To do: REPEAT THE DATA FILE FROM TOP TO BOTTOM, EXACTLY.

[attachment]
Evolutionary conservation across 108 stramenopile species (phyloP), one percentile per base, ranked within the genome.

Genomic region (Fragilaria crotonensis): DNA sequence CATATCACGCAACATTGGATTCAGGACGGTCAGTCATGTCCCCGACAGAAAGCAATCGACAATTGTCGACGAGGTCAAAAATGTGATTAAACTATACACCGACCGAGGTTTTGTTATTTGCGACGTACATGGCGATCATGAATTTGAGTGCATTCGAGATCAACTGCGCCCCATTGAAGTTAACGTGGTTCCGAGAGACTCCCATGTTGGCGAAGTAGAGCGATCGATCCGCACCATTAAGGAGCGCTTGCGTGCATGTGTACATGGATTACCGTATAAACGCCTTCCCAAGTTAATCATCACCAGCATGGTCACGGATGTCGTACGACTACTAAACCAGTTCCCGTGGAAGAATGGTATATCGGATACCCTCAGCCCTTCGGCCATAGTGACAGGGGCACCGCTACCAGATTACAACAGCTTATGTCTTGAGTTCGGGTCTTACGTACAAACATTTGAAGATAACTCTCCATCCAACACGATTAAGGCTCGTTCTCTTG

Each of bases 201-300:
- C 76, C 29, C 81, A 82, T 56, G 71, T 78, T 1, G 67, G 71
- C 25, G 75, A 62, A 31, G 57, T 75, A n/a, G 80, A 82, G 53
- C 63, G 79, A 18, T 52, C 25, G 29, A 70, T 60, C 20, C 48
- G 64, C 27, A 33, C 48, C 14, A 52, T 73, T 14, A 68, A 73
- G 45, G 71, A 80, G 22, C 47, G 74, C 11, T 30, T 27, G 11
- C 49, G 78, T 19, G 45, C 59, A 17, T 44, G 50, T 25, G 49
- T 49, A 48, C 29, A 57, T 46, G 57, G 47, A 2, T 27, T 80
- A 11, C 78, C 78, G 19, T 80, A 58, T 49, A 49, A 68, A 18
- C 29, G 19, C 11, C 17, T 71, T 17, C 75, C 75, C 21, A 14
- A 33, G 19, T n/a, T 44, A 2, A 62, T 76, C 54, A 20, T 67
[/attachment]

Evolutionary conservation across 108 stramenopile species (phyloP), one percentile per base, ranked within the genome.

Genomic region (Fragilaria crotonensis): DNA sequence CATATCACGCAACATTGGATTCAGGACGGTCAGTCATGTCCCCGACAGAAAGCAATCGACAATTGTCGACGAGGTCAAAAATGTGATTAAACTATACACCGACCGAGGTTTTGTTATTTGCGACGTACATGGCGATCATGAATTTGAGTGCATTCGAGATCAACTGCGCCCCATTGAAGTTAACGTGGTTCCGAGAGACTCCCATGTTGGCGAAGTAGAGCGATCGATCCGCACCATTAAGGAGCGCTTGCGTGCATGTGTACATGGATTACCGTATAAACGCCTTCCCAAGTTAATCATCACCAGCATGGTCACGGATGTCGTACGACTACTAAACCAGTTCCCGTGGAAGAATGGTATATCGGATACCCTCAGCCCTTCGGCCATAGTGACAGGGGCACCGCTACCAGATTACAACAGCTTATGTCTTGAGTTCGGGTCTTACGTACAAACATTTGAAGATAACTCTCCATCCAACACGATTAAGGCTCGTTCTCTTG

Each of bases 201-300:
- C 76, C 29, C 81, A 82, T 56, G 71, T 78, T 1, G 67, G 71
- C 25, G 75, A 62, A 31, G 57, T 75, A n/a, G 80, A 82, G 53
- C 63, G 79, A 18, T 52, C 25, G 29, A 70, T 60, C 20, C 48
- G 64, C 27, A 33, C 48, C 14, A 52, T 73, T 14, A 68, A 73
- G 45, G 71, A 80, G 22, C 47, G 74, C 11, T 30, T 27, G 11
- C 49, G 78, T 19, G 45, C 59, A 17, T 44, G 50, T 25, G 49
- T 49, A 48, C 29, A 57, T 46, G 57, G 47, A 2, T 27, T 80
- A 11, C 78, C 78, G 19, T 80, A 58, T 49, A 49, A 68, A 18
- C 29, G 19, C 11, C 17, T 71, T 17, C 75, C 75, C 21, A 14
- A 33, G 19, T n/a, T 44, A 2, A 62, T 76, C 54, A 20, T 67